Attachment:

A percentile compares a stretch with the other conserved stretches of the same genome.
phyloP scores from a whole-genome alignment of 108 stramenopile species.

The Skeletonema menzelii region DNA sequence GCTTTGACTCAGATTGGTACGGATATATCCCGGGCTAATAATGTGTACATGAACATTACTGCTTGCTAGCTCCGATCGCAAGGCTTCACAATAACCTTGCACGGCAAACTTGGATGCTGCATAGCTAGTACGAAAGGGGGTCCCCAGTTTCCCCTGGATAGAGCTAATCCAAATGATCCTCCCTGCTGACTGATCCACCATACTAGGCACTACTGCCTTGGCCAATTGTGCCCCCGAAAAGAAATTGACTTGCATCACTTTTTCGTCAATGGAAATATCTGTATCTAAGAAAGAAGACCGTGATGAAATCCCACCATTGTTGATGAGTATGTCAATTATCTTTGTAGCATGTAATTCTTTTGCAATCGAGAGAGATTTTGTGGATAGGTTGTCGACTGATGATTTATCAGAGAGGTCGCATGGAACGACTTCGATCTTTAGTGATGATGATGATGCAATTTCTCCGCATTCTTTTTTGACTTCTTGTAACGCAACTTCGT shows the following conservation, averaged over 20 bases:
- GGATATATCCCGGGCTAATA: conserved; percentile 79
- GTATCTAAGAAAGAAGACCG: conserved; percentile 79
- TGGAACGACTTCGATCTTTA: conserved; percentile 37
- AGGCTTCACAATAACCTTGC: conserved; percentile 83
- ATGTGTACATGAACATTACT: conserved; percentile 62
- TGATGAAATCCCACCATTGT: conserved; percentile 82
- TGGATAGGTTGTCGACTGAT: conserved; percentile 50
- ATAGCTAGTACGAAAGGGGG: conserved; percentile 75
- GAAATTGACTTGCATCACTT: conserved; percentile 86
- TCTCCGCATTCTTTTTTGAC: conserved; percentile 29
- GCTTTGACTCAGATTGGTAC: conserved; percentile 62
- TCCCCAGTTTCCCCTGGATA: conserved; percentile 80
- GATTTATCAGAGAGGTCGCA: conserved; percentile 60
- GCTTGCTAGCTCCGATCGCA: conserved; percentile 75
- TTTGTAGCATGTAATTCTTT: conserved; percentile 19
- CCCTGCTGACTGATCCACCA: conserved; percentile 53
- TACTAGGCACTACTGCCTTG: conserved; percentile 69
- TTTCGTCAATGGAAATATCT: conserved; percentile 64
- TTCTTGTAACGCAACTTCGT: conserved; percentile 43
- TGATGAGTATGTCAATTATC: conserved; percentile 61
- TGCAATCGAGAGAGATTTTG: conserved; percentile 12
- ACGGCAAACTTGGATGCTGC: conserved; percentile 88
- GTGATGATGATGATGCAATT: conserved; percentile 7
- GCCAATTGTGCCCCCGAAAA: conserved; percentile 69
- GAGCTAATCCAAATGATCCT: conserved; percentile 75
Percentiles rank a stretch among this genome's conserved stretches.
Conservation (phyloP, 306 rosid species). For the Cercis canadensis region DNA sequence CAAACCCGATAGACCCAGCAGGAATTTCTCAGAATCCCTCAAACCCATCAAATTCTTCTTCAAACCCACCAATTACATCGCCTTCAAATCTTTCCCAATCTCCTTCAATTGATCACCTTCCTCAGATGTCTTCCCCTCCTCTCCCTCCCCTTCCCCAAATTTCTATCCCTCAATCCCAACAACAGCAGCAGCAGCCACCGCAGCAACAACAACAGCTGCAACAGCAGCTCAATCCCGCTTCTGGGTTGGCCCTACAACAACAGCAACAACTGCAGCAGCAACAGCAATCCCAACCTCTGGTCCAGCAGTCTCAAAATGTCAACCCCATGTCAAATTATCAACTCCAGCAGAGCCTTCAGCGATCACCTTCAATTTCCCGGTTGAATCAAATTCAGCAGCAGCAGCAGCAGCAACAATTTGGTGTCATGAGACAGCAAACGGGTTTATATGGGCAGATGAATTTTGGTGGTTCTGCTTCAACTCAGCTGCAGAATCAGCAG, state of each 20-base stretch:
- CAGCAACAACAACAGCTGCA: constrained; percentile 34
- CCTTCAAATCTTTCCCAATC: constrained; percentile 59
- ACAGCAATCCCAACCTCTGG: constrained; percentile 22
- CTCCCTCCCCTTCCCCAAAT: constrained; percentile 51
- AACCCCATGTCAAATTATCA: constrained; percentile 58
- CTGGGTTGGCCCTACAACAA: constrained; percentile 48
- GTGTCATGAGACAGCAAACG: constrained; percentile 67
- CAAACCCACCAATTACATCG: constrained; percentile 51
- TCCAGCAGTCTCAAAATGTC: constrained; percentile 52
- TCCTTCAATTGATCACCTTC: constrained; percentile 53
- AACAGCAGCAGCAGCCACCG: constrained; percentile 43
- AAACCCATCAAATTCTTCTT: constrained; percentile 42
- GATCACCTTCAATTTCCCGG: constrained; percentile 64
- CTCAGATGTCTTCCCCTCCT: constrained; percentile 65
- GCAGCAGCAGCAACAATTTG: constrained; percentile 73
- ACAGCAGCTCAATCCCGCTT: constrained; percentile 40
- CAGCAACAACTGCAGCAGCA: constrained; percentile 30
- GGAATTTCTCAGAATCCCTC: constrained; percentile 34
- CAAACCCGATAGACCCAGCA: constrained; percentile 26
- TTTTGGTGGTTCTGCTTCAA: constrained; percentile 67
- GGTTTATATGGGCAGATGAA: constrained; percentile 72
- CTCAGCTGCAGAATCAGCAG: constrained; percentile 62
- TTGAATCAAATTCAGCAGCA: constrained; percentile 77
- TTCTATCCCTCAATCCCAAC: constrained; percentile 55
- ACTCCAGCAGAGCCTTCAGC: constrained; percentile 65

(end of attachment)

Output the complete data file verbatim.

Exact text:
A percentile compares a stretch with the other conserved stretches of the same genome.
phyloP scores from a whole-genome alignment of 108 stramenopile species.

The Skeletonema menzelii region DNA sequence GCTTTGACTCAGATTGGTACGGATATATCCCGGGCTAATAATGTGTACATGAACATTACTGCTTGCTAGCTCCGATCGCAAGGCTTCACAATAACCTTGCACGGCAAACTTGGATGCTGCATAGCTAGTACGAAAGGGGGTCCCCAGTTTCCCCTGGATAGAGCTAATCCAAATGATCCTCCCTGCTGACTGATCCACCATACTAGGCACTACTGCCTTGGCCAATTGTGCCCCCGAAAAGAAATTGACTTGCATCACTTTTTCGTCAATGGAAATATCTGTATCTAAGAAAGAAGACCGTGATGAAATCCCACCATTGTTGATGAGTATGTCAATTATCTTTGTAGCATGTAATTCTTTTGCAATCGAGAGAGATTTTGTGGATAGGTTGTCGACTGATGATTTATCAGAGAGGTCGCATGGAACGACTTCGATCTTTAGTGATGATGATGATGCAATTTCTCCGCATTCTTTTTTGACTTCTTGTAACGCAACTTCGT shows the following conservation, averaged over 20 bases:
- GGATATATCCCGGGCTAATA: conserved; percentile 79
- GTATCTAAGAAAGAAGACCG: conserved; percentile 79
- TGGAACGACTTCGATCTTTA: conserved; percentile 37
- AGGCTTCACAATAACCTTGC: conserved; percentile 83
- ATGTGTACATGAACATTACT: conserved; percentile 62
- TGATGAAATCCCACCATTGT: conserved; percentile 82
- TGGATAGGTTGTCGACTGAT: conserved; percentile 50
- ATAGCTAGTACGAAAGGGGG: conserved; percentile 75
- GAAATTGACTTGCATCACTT: conserved; percentile 86
- TCTCCGCATTCTTTTTTGAC: conserved; percentile 29
- GCTTTGACTCAGATTGGTAC: conserved; percentile 62
- TCCCCAGTTTCCCCTGGATA: conserved; percentile 80
- GATTTATCAGAGAGGTCGCA: conserved; percentile 60
- GCTTGCTAGCTCCGATCGCA: conserved; percentile 75
- TTTGTAGCATGTAATTCTTT: conserved; percentile 19
- CCCTGCTGACTGATCCACCA: conserved; percentile 53
- TACTAGGCACTACTGCCTTG: conserved; percentile 69
- TTTCGTCAATGGAAATATCT: conserved; percentile 64
- TTCTTGTAACGCAACTTCGT: conserved; percentile 43
- TGATGAGTATGTCAATTATC: conserved; percentile 61
- TGCAATCGAGAGAGATTTTG: conserved; percentile 12
- ACGGCAAACTTGGATGCTGC: conserved; percentile 88
- GTGATGATGATGATGCAATT: conserved; percentile 7
- GCCAATTGTGCCCCCGAAAA: conserved; percentile 69
- GAGCTAATCCAAATGATCCT: conserved; percentile 75
Percentiles rank a stretch among this genome's conserved stretches.
Conservation (phyloP, 306 rosid species). For the Cercis canadensis region DNA sequence CAAACCCGATAGACCCAGCAGGAATTTCTCAGAATCCCTCAAACCCATCAAATTCTTCTTCAAACCCACCAATTACATCGCCTTCAAATCTTTCCCAATCTCCTTCAATTGATCACCTTCCTCAGATGTCTTCCCCTCCTCTCCCTCCCCTTCCCCAAATTTCTATCCCTCAATCCCAACAACAGCAGCAGCAGCCACCGCAGCAACAACAACAGCTGCAACAGCAGCTCAATCCCGCTTCTGGGTTGGCCCTACAACAACAGCAACAACTGCAGCAGCAACAGCAATCCCAACCTCTGGTCCAGCAGTCTCAAAATGTCAACCCCATGTCAAATTATCAACTCCAGCAGAGCCTTCAGCGATCACCTTCAATTTCCCGGTTGAATCAAATTCAGCAGCAGCAGCAGCAGCAACAATTTGGTGTCATGAGACAGCAAACGGGTTTATATGGGCAGATGAATTTTGGTGGTTCTGCTTCAACTCAGCTGCAGAATCAGCAG, state of each 20-base stretch:
- CAGCAACAACAACAGCTGCA: constrained; percentile 34
- CCTTCAAATCTTTCCCAATC: constrained; percentile 59
- ACAGCAATCCCAACCTCTGG: constrained; percentile 22
- CTCCCTCCCCTTCCCCAAAT: constrained; percentile 51
- AACCCCATGTCAAATTATCA: constrained; percentile 58
- CTGGGTTGGCCCTACAACAA: constrained; percentile 48
- GTGTCATGAGACAGCAAACG: constrained; percentile 67
- CAAACCCACCAATTACATCG: constrained; percentile 51
- TCCAGCAGTCTCAAAATGTC: constrained; percentile 52
- TCCTTCAATTGATCACCTTC: constrained; percentile 53
- AACAGCAGCAGCAGCCACCG: constrained; percentile 43
- AAACCCATCAAATTCTTCTT: constrained; percentile 42
- GATCACCTTCAATTTCCCGG: constrained; percentile 64
- CTCAGATGTCTTCCCCTCCT: constrained; percentile 65
- GCAGCAGCAGCAACAATTTG: constrained; percentile 73
- ACAGCAGCTCAATCCCGCTT: constrained; percentile 40
- CAGCAACAACTGCAGCAGCA: constrained; percentile 30
- GGAATTTCTCAGAATCCCTC: constrained; percentile 34
- CAAACCCGATAGACCCAGCA: constrained; percentile 26
- TTTTGGTGGTTCTGCTTCAA: constrained; percentile 67
- GGTTTATATGGGCAGATGAA: constrained; percentile 72
- CTCAGCTGCAGAATCAGCAG: constrained; percentile 62
- TTGAATCAAATTCAGCAGCA: constrained; percentile 77
- TTCTATCCCTCAATCCCAAC: constrained; percentile 55
- ACTCCAGCAGAGCCTTCAGC: constrained; percentile 65